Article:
The second day in the trail against defendant Doug Hunt brought about the story of three children living through homelessness and drug abuse.
Hunt is charged with the murder of 6-year-old autistic child TJ Caudill, whose body was found in November 2016 on Mabert Road in Portsmouth. Caudill’s mother Margarita White has already entered a plea of guilty. Hunt was the mother’s boyfriend at the time.
The second day of the trial resumed with testimony from Police Police Department (PPD) Detective Division Lt. Mike Hamilton. Hamilton testified that he originally went in search of White on a warrant for truancy because Caudill had not been enrolled in school. He further testified that he was also trying to locate White because he was aware that Caudill had been reported as missing.
The following testimony came from Aaron Queen, of Oak Hill, who stated that he worked for the Royal Inn in Portsmouth, where White and Hunt had been staying with their two children and Caudill, who was White’s child from another relationship. Queen explained that would watch the office when the owner was out of town as a fill-in employee.
Queen testified that he had seen White several times over the period of approximately one month from from Aug. 10, 2016 to Sept. 22, 2016. Additionally, Queen stated that he had only seen her with one child, a toddler in diapers. Queen explained that he would see White several times a week as she would come in to get ice from the ice machine, use the microwave or make payments. Though he stated that he had seen Hunt with her, he stated he was not able to identify Hunt in the courtroom because he was not wearing his glasses.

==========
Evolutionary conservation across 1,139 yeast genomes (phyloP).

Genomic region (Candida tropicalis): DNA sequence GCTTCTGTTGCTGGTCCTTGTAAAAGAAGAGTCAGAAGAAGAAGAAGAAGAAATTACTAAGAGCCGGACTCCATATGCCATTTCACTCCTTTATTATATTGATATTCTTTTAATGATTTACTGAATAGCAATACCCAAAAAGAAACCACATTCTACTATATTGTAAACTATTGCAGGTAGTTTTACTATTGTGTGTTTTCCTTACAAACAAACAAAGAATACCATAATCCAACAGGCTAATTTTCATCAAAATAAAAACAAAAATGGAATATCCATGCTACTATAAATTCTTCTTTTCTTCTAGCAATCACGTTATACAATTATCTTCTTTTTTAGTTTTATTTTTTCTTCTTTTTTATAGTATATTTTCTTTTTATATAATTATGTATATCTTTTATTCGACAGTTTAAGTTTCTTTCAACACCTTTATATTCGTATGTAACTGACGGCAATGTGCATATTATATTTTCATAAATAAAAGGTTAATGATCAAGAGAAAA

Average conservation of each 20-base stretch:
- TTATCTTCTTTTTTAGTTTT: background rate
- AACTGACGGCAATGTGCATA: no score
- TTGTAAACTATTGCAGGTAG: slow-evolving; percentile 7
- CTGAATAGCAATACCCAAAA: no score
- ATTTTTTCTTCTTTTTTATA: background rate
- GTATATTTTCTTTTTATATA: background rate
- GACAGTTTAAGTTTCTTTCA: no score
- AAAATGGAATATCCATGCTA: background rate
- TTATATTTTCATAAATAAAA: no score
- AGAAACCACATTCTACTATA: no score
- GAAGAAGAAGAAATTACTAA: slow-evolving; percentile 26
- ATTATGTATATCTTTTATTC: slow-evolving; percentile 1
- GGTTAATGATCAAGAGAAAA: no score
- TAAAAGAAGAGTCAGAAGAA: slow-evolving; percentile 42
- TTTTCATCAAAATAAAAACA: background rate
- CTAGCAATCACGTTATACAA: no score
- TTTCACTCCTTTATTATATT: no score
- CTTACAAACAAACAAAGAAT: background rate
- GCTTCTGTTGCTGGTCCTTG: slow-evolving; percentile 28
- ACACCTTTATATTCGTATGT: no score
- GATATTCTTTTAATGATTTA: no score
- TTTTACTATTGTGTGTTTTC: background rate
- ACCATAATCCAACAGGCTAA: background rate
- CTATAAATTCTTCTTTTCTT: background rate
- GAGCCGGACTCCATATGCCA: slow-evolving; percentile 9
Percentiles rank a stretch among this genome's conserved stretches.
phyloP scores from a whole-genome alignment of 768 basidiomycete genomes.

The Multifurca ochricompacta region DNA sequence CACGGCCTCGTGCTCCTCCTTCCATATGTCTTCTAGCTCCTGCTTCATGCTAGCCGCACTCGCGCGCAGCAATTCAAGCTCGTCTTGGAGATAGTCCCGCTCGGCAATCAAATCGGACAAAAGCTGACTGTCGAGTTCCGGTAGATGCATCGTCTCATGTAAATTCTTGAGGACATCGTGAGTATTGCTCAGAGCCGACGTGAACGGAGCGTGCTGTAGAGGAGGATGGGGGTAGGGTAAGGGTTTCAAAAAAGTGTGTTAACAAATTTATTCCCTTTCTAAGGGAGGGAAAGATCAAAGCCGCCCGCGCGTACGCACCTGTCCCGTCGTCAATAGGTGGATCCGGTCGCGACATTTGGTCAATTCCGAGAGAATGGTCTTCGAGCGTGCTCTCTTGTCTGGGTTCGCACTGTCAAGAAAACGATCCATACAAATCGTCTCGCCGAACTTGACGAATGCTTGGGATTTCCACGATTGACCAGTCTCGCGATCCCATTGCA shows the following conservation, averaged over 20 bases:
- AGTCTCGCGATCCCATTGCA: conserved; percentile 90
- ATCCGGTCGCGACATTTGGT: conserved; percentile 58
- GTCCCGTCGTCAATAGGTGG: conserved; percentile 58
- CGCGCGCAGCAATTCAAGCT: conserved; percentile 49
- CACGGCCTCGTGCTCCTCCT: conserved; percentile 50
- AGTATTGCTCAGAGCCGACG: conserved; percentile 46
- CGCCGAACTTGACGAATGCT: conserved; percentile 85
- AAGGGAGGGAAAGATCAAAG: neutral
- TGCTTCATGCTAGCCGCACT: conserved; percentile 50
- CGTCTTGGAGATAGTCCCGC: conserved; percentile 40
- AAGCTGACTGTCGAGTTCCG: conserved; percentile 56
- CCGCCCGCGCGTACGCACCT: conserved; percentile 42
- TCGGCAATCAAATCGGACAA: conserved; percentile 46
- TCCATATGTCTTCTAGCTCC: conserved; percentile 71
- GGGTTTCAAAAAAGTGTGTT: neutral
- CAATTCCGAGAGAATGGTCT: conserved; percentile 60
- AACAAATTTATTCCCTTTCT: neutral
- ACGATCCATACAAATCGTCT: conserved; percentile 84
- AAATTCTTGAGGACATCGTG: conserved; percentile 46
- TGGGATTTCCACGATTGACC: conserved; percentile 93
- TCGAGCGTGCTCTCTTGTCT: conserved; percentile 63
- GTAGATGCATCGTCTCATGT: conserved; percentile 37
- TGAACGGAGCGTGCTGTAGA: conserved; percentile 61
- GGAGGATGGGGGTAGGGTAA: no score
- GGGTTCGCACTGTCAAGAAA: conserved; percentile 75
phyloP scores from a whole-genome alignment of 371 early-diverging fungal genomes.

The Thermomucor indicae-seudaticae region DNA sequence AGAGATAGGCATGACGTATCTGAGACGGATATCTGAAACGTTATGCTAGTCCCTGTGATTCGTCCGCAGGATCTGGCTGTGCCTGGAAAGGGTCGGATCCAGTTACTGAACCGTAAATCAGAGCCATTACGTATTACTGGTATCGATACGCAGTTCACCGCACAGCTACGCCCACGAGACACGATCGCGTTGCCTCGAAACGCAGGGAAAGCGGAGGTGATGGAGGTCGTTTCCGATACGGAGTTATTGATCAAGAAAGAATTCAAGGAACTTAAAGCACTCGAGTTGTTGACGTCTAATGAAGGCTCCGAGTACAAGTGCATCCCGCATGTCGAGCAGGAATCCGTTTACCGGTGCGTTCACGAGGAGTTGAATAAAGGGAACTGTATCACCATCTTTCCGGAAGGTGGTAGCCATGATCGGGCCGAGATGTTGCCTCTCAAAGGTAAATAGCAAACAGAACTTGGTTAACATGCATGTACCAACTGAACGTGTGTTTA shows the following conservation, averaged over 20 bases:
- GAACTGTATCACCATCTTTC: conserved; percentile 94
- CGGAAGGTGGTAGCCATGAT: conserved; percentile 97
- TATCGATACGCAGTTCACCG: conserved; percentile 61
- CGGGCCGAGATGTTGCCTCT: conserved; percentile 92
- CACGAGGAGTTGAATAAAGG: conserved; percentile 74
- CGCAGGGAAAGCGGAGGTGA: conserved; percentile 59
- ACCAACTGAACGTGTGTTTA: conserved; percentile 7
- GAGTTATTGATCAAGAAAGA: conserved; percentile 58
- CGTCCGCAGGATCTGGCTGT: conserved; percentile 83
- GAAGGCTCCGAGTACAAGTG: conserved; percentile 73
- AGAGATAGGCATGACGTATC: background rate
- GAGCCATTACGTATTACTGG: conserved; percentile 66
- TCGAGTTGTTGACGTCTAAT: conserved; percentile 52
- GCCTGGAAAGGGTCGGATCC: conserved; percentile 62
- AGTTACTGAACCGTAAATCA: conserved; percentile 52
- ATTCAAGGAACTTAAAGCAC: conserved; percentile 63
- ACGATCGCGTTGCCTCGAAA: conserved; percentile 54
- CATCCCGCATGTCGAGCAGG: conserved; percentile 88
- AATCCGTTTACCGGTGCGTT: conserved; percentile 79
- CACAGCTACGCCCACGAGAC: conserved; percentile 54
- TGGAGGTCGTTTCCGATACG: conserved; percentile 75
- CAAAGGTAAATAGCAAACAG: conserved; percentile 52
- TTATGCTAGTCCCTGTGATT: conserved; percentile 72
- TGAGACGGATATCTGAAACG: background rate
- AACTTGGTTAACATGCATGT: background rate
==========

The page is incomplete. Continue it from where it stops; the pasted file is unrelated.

When Queen was again asked if he saw Hunt at the Royal, Queen stated, “He was there.”
He added that Hunt and White had also moved a camper into the parking lot of the hotel and were running electric to the camper with an extension cord running out of their hotel room window. In the conclusion of the testimony, Queen confirmed for the defense that he never saw White with any signs of injury or abuse, a detail relevant to a testimony that came later in the trial.
Carol Withrow, an employee with Citi National Bank’s corporate office in West Virginia, confirmed that White had banking accounts with Citi National Bank. The accounts received electronic funds transfers for social security disability payments for the deceased in this case. White was the authorized payee. The account was receiving monthly social security payments in the amount of $733 per month at the time the account was closed in Oct. 31, 2016.
Expert testimony came from Dr. Elizabeth Kryszak, who is employed with Nationwide Children’s Hospital in Columbus, where she is a clinical psychologist for the child development center. She testified that she commonly works with children who suffer from developmental disabilities. In her profession, she first treated Caudill when he was three-years-old, as the time of his initial diagnosis in March of 2013 at which time she saw no serious health concerns. She later met him for a re-evaluation one year later and still saw no concerns excluding symptoms of his autism.
Kryszak stated that she observed Caudill when he would have outbursts of screaming.
“That was his go to vocalization,” she stated, adding that he would scream when he was bored, happy or wanted something.
The expert added that Caudill had trouble responding to subtle emotions, had trouble interacting with other kids, had communication issues, was still in diapers and displayed repetitive behaviors such as clapping, walking on toes and grinding teeth. She stated that White was present during both visits, but Hunt was not. She recommended an individual education program (IEP) for Caudill, recommented he continued speech and occupational therapies, have as much social interaction as possible and suggested other interventions and resources before talking to the mother about ways to work on Caudill’s behaviors. These methods included ignoring tantrums and rewarding calm behavior, stating that he may have trouble understanding the relationship between his behaviors and punishments.